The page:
The Perry Rudnick Foundation Room is currently commemorating the sesquicentennial anniversary of the American Civil War with a new exhibit of Civil War artifacts. Some of the displayed artifacts are described in detail below the war’s summary.
CIVIL WAR – Americans fought each other in the deadliest war in American history. Almost 85 percent of white males in Henderson County from the ages of 17 to 50 fought for the Confederacy, about 1,700 men. More than 150 men from the county fought with the Union. Two Flat Rock summer residents, C.G. Memminger and George Trenholm, served as treasurers for the Confederacy.
Pick up the free booklet prepared by our museum, listing names and information on each soldier, Confederate and Union, from our county. Find your ancestor and learn of his story during the Civil War. Note the names of the hundreds of county men who died during the deadliest and most tragic time in the county and America’s history.
This Union infantry private wears the ubiquitous four-button sack coat adopted in 1858. On his right side is suspended an M.1857 leather cartridge box dated 1863 and containing forty rounds of .58 calibre ammunition. His 1839 pattern enlisted waist belt supports an 1863-dated percussion cap box and a bayonet scabbard. From his left shoulder is suspended his waterproofed black cloth haversack carrying rations and personal effects. The haversack cushions an M.1858 two-quart regulation canteen.
Displayed are his two choices of uniform headgear: a privately purchased McDowell style M.1858/61 forage cap and an M.1858 black dress hat. On both is a brass bugle-horn, symbol of infantry, as is the dress hat’s sky blue tasseled hat cord. The single black ostrich feather signifies the wearer is a private. This black Army dress hat was made famous by the Iron Brigade, who wore it at Gettysburg.
The soldier is armed with an 1862-dated Model of 1861 .58 calibre Bridesburg contract rifle-musket and its affixed M.1855 bayonet. This muzzle loading rifle-musket had an effective range of approximately 500 yards, but was slow and awkward to load and used fragile paper cartridges. In 1866 the U.S. Army began generally rearming its infantry with more effective and modern metallic cartridge breechloaders.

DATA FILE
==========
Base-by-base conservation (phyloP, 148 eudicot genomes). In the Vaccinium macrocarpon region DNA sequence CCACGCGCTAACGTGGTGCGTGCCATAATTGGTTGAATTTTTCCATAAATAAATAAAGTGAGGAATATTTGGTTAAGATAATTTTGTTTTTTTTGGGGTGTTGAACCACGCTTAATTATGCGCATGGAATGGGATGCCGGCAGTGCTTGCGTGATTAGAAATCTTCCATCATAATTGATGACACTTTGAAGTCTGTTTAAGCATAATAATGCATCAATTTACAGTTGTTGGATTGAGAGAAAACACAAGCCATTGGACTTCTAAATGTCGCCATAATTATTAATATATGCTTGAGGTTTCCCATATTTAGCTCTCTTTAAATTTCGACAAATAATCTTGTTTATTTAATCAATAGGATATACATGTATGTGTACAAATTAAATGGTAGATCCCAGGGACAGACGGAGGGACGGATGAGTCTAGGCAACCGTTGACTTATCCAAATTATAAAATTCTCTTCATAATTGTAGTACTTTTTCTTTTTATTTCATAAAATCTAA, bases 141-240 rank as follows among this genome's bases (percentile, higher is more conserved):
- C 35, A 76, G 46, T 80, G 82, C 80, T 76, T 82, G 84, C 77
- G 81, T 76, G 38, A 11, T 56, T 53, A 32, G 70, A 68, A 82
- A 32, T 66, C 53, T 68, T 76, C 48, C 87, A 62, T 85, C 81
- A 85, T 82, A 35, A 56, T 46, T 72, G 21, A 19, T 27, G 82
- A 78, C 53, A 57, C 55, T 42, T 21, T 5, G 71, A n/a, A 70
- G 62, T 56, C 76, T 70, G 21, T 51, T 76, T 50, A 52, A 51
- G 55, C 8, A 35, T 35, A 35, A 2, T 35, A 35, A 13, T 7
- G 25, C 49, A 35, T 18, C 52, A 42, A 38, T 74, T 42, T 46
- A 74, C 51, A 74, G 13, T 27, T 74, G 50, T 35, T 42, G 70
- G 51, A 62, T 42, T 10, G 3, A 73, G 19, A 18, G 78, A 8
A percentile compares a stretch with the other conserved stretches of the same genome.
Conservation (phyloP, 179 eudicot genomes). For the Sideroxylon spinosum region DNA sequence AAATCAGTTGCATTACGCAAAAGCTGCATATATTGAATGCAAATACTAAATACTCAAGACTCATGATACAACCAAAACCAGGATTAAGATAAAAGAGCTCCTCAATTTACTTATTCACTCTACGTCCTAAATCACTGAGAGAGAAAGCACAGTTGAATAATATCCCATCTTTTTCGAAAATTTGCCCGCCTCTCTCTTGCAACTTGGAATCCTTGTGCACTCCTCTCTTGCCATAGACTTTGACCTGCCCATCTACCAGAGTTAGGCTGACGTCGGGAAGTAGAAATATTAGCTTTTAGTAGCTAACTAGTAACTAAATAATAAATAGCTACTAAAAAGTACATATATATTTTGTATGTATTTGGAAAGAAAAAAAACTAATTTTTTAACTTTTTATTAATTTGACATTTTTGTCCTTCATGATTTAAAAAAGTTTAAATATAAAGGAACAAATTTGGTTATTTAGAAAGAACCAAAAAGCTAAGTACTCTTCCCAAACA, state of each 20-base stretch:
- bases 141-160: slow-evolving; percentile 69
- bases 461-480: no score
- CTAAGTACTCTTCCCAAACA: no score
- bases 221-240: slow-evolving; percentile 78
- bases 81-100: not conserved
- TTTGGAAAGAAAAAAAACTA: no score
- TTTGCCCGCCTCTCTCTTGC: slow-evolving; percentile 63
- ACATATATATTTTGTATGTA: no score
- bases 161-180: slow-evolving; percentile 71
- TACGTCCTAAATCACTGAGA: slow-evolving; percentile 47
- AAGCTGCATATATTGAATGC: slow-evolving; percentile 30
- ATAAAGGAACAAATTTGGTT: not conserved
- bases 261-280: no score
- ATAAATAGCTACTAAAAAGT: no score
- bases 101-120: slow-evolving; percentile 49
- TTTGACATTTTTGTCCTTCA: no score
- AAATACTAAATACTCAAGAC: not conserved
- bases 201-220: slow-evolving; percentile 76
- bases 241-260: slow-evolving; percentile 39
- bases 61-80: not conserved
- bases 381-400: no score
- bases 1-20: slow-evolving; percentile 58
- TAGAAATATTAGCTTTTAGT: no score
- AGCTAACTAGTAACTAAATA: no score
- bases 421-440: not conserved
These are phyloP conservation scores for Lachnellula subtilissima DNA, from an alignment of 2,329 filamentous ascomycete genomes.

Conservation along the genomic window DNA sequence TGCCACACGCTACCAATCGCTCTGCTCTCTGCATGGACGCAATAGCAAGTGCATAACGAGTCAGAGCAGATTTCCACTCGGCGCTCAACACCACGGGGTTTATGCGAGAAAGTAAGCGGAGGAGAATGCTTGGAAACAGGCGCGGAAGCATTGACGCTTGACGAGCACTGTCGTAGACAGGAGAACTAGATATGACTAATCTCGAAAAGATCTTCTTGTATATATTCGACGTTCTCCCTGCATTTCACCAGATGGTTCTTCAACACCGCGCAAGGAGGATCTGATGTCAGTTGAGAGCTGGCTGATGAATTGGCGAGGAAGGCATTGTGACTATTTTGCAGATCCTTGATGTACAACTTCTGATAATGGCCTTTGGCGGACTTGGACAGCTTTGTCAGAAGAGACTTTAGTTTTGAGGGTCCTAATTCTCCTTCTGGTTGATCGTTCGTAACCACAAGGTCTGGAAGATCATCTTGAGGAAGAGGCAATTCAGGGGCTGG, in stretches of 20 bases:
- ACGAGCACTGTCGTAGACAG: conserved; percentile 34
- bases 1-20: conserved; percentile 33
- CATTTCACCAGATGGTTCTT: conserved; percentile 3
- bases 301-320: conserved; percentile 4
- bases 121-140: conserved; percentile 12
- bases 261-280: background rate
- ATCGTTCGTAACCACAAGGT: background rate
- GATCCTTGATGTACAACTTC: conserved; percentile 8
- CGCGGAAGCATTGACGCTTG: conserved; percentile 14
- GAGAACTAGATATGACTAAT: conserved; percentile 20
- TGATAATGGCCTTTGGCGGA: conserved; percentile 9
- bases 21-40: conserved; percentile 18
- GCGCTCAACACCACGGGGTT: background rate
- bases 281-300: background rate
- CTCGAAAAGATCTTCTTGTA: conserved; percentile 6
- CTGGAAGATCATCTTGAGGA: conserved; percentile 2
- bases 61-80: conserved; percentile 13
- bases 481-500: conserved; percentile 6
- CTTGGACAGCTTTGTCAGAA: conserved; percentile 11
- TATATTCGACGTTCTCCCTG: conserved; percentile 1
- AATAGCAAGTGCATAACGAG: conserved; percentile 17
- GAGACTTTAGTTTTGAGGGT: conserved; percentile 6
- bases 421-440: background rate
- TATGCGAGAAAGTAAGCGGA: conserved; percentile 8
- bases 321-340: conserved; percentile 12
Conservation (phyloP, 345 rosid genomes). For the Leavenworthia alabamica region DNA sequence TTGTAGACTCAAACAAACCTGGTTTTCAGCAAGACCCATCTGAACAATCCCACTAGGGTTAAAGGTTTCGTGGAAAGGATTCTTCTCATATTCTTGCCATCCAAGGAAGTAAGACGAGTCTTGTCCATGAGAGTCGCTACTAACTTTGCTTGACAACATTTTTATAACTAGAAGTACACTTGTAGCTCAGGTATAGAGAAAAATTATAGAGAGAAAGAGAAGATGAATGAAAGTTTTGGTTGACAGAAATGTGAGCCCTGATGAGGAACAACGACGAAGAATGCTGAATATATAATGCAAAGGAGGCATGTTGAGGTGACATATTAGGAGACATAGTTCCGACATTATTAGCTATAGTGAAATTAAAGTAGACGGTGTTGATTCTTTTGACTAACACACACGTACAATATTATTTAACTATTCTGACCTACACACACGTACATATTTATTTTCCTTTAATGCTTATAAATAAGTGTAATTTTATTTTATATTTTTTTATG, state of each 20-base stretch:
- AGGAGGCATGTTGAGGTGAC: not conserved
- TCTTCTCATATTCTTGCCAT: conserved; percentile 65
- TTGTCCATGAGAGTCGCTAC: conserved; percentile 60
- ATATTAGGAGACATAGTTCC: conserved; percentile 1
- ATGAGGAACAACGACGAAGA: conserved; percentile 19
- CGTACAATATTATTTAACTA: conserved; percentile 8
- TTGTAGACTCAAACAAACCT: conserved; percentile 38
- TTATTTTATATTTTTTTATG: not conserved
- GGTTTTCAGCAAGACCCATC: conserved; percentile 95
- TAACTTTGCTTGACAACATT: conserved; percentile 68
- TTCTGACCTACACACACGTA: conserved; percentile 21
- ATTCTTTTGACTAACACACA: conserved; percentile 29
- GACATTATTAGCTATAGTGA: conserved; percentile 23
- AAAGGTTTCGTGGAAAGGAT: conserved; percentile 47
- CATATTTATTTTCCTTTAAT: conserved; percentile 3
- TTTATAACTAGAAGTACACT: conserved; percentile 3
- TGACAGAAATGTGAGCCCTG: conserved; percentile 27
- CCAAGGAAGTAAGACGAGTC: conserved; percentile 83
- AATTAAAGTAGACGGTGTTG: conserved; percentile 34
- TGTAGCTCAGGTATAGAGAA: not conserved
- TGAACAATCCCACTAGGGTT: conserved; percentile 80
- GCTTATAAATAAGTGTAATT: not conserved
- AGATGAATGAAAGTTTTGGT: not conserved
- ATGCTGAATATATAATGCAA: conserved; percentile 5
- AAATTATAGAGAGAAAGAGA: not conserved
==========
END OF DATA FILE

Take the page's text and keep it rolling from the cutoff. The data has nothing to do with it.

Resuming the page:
All artifacts in this display are original except the cartridge box sling.
In May, 1861 North Carolina seceded from the Union and joined the Confederacy. To celebrate, secessionists raised the Confederate Stars and Bars from a pole in front of the rambling St. John Hotel, a few yards from where you are now standing. Unionist sympathizers tore the new flag down and raised the Stars and Stripes in its place. Rebel supporters returned the Confederate flag to the top of the pole. Thereupon Unionists, in disgust, took an axe and cut the pole and its offending Rebel flag down. Civil War had come to Hendersonville!
This badly deteriorated Confederate first national flag (the “Stars and Bars”) boasts thirteen stars, wishfully counting Kentucky and Missouri within the fold of the eleven states actually within the Confederacy. Adopted March 4th, 1861, the Stars and Bars appeared enough like the U.S. flag at a distance so as to cause confusion during the July, 1861 Battle of Bull Run. As a result the familiar red Confederate battle flag was generally adopted by the Southern armies. However, the Stars and Bars remained the Confederate national flag until officially replaced by an entirely different design in May, 1863. In spite of this, the Stars and Bars continued in use until war’s end and remains an inoffensive symbol of the Confederate States, being recently adopted as the basis for Georgia’s current state flag.